Helmholz Fine Art presenting Elizabeth Torak solo show
"Living in Vermont for 24 years, walking daily through its woods and fields, I have come to see the landscape not as a series of scenes, but as a dynamic exchange of energy between earth, sun, sky, and atmosphere," Torak said in a release issued by the gallery. "The paintings in this new body of work, primarily landscape-based abstractions, draw the viewer into a world of infinite and varied energies moving through time and space. For example, in 'Fall Into Night' the painting's rhythmic path begins among the autumn-tinged pastels of spring, leaps to a brilliant fall day — then steps off day's edge into night. The viewer travels from one frame of experience to another and back again, changed by the journey."
"I began this show with the goal of painting without inhibitions, internal or external; the result is my boldest and freest body of work to date. Abstract at the apparent level, each painting tells a story using the language of color, brushwork, design, and the texture and quality of the paint itself," Torak said in the release. "My meticulously prepared surfaces, hand-ground paint, and the mediums I make and use, including Maroger medium, enable me to bring the highest degree of luminosity and expressiveness to this work."
A versatile artist of extraordinary range, Torak is a master painter in both the classical and abstract traditions. In both genres, her work is known for its complexity, movement, and dense color harmonies.
She started painting at age 13, started her professional career at 27, and attended the Art Students League where she studied with legendary instructor Frank Mason.
In her 30-plus years as a professional artist, Torak has exhibited in galleries and museums throughout the country including the San Diego Art Institute and the Butler Museum of American Art.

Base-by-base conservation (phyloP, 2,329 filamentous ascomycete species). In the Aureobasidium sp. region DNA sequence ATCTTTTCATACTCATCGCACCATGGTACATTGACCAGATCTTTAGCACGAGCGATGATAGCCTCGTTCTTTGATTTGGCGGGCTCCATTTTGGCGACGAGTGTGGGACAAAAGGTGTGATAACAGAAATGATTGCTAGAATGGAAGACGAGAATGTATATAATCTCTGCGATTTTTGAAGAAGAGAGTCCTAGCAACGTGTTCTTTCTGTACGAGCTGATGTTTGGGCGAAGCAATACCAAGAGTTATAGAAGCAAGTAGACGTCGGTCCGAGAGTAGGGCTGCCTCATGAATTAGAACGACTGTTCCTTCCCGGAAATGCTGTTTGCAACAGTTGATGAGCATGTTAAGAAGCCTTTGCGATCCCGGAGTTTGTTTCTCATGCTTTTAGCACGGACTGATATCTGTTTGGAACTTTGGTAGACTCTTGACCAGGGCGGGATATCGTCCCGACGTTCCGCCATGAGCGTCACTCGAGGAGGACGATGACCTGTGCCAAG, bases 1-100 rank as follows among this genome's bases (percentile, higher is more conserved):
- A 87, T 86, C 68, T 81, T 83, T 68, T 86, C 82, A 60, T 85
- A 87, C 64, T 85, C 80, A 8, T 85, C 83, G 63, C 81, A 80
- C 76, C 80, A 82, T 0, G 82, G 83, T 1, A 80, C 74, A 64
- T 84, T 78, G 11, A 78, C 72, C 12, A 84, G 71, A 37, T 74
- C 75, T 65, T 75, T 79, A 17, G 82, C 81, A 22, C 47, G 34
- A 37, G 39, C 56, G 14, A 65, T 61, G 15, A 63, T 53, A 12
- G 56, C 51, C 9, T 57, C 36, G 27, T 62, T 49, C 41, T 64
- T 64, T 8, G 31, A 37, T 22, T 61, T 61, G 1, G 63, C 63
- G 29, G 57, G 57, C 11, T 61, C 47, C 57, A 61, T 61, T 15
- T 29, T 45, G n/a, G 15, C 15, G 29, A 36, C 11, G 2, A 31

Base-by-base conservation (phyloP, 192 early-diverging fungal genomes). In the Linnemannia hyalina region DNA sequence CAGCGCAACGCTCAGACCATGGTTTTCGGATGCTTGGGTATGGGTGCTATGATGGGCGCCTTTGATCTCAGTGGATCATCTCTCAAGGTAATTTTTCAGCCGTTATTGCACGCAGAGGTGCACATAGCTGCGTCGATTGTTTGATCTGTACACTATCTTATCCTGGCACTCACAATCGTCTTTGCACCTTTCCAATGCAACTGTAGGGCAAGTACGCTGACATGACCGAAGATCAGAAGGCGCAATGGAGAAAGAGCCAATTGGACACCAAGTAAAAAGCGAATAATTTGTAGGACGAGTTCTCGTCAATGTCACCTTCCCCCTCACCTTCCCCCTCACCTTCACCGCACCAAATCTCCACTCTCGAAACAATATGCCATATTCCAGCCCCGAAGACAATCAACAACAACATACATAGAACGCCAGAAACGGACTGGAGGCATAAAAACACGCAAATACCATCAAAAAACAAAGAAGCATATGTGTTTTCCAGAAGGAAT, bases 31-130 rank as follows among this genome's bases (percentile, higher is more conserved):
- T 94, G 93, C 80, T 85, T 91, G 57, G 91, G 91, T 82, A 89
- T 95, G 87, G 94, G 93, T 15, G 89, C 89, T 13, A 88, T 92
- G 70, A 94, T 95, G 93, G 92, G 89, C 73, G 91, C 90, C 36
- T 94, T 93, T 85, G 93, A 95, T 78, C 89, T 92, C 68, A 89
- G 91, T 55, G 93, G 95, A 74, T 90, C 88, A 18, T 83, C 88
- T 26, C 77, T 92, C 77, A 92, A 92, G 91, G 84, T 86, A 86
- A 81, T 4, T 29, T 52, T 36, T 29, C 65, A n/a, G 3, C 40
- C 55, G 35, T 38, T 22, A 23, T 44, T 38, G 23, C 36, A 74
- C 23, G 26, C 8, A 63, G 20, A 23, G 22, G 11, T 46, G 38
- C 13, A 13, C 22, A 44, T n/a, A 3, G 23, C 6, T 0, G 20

She has received over 40 awards and is listed in Who's Who in America and the Biographical Encyclopedia of American Painters, Sculptors & Engravers of the U.S.: Colonial to 2002.
Gallery owner Lisa Helmholz-Adams said she is privileged to continue what has evolved into a 21-year exclusive partnership with Torak.
She has enjoyed helping shape her career with a ring side seat "watching this extraordinary artist paint masterpieces that would sometimes take five years to complete." (Torak's paintings "The Feast of Venus" and "The Beat Goes On" took two years). Her work has transformed over the years to include representative forms, still life, and within the past 10 years a re-invention pivot to abstract art forms.
TALK TO US
If you'd like to leave a comment (or a tip or a question) about this story with the editors, please email us. We also welcome letters to the editor for publication; you can do that by filling out our letters form and submitting it to the newsroom.